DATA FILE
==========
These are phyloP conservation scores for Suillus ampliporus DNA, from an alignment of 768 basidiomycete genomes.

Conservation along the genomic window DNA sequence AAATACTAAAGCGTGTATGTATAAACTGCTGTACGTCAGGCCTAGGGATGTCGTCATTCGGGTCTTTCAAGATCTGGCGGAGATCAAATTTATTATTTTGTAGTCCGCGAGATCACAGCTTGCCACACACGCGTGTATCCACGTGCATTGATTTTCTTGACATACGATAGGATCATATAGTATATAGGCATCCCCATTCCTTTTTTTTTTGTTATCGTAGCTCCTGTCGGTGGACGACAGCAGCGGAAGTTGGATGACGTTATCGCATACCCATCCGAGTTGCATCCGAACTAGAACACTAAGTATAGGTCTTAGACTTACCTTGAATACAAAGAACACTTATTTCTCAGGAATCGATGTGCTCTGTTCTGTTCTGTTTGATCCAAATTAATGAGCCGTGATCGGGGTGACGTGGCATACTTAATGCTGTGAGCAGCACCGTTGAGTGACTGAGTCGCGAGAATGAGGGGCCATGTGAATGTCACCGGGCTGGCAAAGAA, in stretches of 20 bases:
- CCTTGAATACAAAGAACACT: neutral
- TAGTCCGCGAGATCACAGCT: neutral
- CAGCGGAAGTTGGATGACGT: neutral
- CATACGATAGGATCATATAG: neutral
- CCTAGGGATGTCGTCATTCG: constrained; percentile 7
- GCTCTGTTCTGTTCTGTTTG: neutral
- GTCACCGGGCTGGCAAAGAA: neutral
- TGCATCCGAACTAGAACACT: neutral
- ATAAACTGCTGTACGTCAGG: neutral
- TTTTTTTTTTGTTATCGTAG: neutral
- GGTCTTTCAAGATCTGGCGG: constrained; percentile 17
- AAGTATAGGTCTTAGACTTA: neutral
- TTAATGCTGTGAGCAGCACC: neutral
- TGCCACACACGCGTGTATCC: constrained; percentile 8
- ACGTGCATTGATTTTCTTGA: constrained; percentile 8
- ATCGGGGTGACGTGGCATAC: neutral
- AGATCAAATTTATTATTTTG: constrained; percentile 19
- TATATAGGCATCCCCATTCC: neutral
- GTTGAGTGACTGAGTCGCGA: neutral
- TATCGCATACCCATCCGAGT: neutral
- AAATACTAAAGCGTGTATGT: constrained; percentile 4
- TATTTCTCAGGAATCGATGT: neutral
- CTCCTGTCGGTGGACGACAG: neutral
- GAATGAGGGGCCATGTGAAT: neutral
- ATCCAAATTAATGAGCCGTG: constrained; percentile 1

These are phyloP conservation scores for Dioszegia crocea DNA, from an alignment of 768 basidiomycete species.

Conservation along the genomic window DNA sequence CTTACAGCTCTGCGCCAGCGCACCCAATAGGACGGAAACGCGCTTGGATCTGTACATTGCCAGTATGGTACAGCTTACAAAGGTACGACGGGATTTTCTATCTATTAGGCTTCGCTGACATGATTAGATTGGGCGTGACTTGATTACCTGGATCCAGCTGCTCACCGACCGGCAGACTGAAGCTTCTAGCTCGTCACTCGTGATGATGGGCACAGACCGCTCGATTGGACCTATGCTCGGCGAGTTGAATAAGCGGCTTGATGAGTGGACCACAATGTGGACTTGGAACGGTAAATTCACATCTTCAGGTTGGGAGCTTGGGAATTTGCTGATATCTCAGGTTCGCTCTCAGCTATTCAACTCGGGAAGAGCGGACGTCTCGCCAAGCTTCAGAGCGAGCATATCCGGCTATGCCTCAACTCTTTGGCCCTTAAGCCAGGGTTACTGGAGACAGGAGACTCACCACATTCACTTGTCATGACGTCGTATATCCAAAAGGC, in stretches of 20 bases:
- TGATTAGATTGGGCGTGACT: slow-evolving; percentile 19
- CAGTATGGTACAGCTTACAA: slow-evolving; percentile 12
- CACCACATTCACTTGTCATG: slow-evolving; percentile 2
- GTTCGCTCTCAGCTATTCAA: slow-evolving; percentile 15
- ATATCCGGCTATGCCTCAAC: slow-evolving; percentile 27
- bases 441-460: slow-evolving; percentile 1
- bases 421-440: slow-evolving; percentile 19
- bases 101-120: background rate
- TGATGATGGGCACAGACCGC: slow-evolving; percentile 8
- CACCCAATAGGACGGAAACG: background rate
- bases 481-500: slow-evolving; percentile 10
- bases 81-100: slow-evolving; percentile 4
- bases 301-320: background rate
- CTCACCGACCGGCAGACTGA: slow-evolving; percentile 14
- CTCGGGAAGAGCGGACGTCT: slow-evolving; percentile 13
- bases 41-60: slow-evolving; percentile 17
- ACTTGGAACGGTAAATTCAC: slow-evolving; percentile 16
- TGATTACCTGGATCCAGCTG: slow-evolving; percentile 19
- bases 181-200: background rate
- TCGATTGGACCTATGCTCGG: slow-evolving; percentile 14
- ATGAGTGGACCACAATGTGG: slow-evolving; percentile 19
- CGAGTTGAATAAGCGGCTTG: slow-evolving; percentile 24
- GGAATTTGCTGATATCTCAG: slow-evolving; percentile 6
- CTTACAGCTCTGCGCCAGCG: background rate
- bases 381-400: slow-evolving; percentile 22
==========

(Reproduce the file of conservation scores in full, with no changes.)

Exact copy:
These are phyloP conservation scores for Suillus ampliporus DNA, from an alignment of 768 basidiomycete genomes.

Conservation along the genomic window DNA sequence AAATACTAAAGCGTGTATGTATAAACTGCTGTACGTCAGGCCTAGGGATGTCGTCATTCGGGTCTTTCAAGATCTGGCGGAGATCAAATTTATTATTTTGTAGTCCGCGAGATCACAGCTTGCCACACACGCGTGTATCCACGTGCATTGATTTTCTTGACATACGATAGGATCATATAGTATATAGGCATCCCCATTCCTTTTTTTTTTGTTATCGTAGCTCCTGTCGGTGGACGACAGCAGCGGAAGTTGGATGACGTTATCGCATACCCATCCGAGTTGCATCCGAACTAGAACACTAAGTATAGGTCTTAGACTTACCTTGAATACAAAGAACACTTATTTCTCAGGAATCGATGTGCTCTGTTCTGTTCTGTTTGATCCAAATTAATGAGCCGTGATCGGGGTGACGTGGCATACTTAATGCTGTGAGCAGCACCGTTGAGTGACTGAGTCGCGAGAATGAGGGGCCATGTGAATGTCACCGGGCTGGCAAAGAA, in stretches of 20 bases:
- CCTTGAATACAAAGAACACT: neutral
- TAGTCCGCGAGATCACAGCT: neutral
- CAGCGGAAGTTGGATGACGT: neutral
- CATACGATAGGATCATATAG: neutral
- CCTAGGGATGTCGTCATTCG: constrained; percentile 7
- GCTCTGTTCTGTTCTGTTTG: neutral
- GTCACCGGGCTGGCAAAGAA: neutral
- TGCATCCGAACTAGAACACT: neutral
- ATAAACTGCTGTACGTCAGG: neutral
- TTTTTTTTTTGTTATCGTAG: neutral
- GGTCTTTCAAGATCTGGCGG: constrained; percentile 17
- AAGTATAGGTCTTAGACTTA: neutral
- TTAATGCTGTGAGCAGCACC: neutral
- TGCCACACACGCGTGTATCC: constrained; percentile 8
- ACGTGCATTGATTTTCTTGA: constrained; percentile 8
- ATCGGGGTGACGTGGCATAC: neutral
- AGATCAAATTTATTATTTTG: constrained; percentile 19
- TATATAGGCATCCCCATTCC: neutral
- GTTGAGTGACTGAGTCGCGA: neutral
- TATCGCATACCCATCCGAGT: neutral
- AAATACTAAAGCGTGTATGT: constrained; percentile 4
- TATTTCTCAGGAATCGATGT: neutral
- CTCCTGTCGGTGGACGACAG: neutral
- GAATGAGGGGCCATGTGAAT: neutral
- ATCCAAATTAATGAGCCGTG: constrained; percentile 1

These are phyloP conservation scores for Dioszegia crocea DNA, from an alignment of 768 basidiomycete species.

Conservation along the genomic window DNA sequence CTTACAGCTCTGCGCCAGCGCACCCAATAGGACGGAAACGCGCTTGGATCTGTACATTGCCAGTATGGTACAGCTTACAAAGGTACGACGGGATTTTCTATCTATTAGGCTTCGCTGACATGATTAGATTGGGCGTGACTTGATTACCTGGATCCAGCTGCTCACCGACCGGCAGACTGAAGCTTCTAGCTCGTCACTCGTGATGATGGGCACAGACCGCTCGATTGGACCTATGCTCGGCGAGTTGAATAAGCGGCTTGATGAGTGGACCACAATGTGGACTTGGAACGGTAAATTCACATCTTCAGGTTGGGAGCTTGGGAATTTGCTGATATCTCAGGTTCGCTCTCAGCTATTCAACTCGGGAAGAGCGGACGTCTCGCCAAGCTTCAGAGCGAGCATATCCGGCTATGCCTCAACTCTTTGGCCCTTAAGCCAGGGTTACTGGAGACAGGAGACTCACCACATTCACTTGTCATGACGTCGTATATCCAAAAGGC, in stretches of 20 bases:
- TGATTAGATTGGGCGTGACT: slow-evolving; percentile 19
- CAGTATGGTACAGCTTACAA: slow-evolving; percentile 12
- CACCACATTCACTTGTCATG: slow-evolving; percentile 2
- GTTCGCTCTCAGCTATTCAA: slow-evolving; percentile 15
- ATATCCGGCTATGCCTCAAC: slow-evolving; percentile 27
- bases 441-460: slow-evolving; percentile 1
- bases 421-440: slow-evolving; percentile 19
- bases 101-120: background rate
- TGATGATGGGCACAGACCGC: slow-evolving; percentile 8
- CACCCAATAGGACGGAAACG: background rate
- bases 481-500: slow-evolving; percentile 10
- bases 81-100: slow-evolving; percentile 4
- bases 301-320: background rate
- CTCACCGACCGGCAGACTGA: slow-evolving; percentile 14
- CTCGGGAAGAGCGGACGTCT: slow-evolving; percentile 13
- bases 41-60: slow-evolving; percentile 17
- ACTTGGAACGGTAAATTCAC: slow-evolving; percentile 16
- TGATTACCTGGATCCAGCTG: slow-evolving; percentile 19
- bases 181-200: background rate
- TCGATTGGACCTATGCTCGG: slow-evolving; percentile 14
- ATGAGTGGACCACAATGTGG: slow-evolving; percentile 19
- CGAGTTGAATAAGCGGCTTG: slow-evolving; percentile 24
- GGAATTTGCTGATATCTCAG: slow-evolving; percentile 6
- CTTACAGCTCTGCGCCAGCG: background rate
- bases 381-400: slow-evolving; percentile 22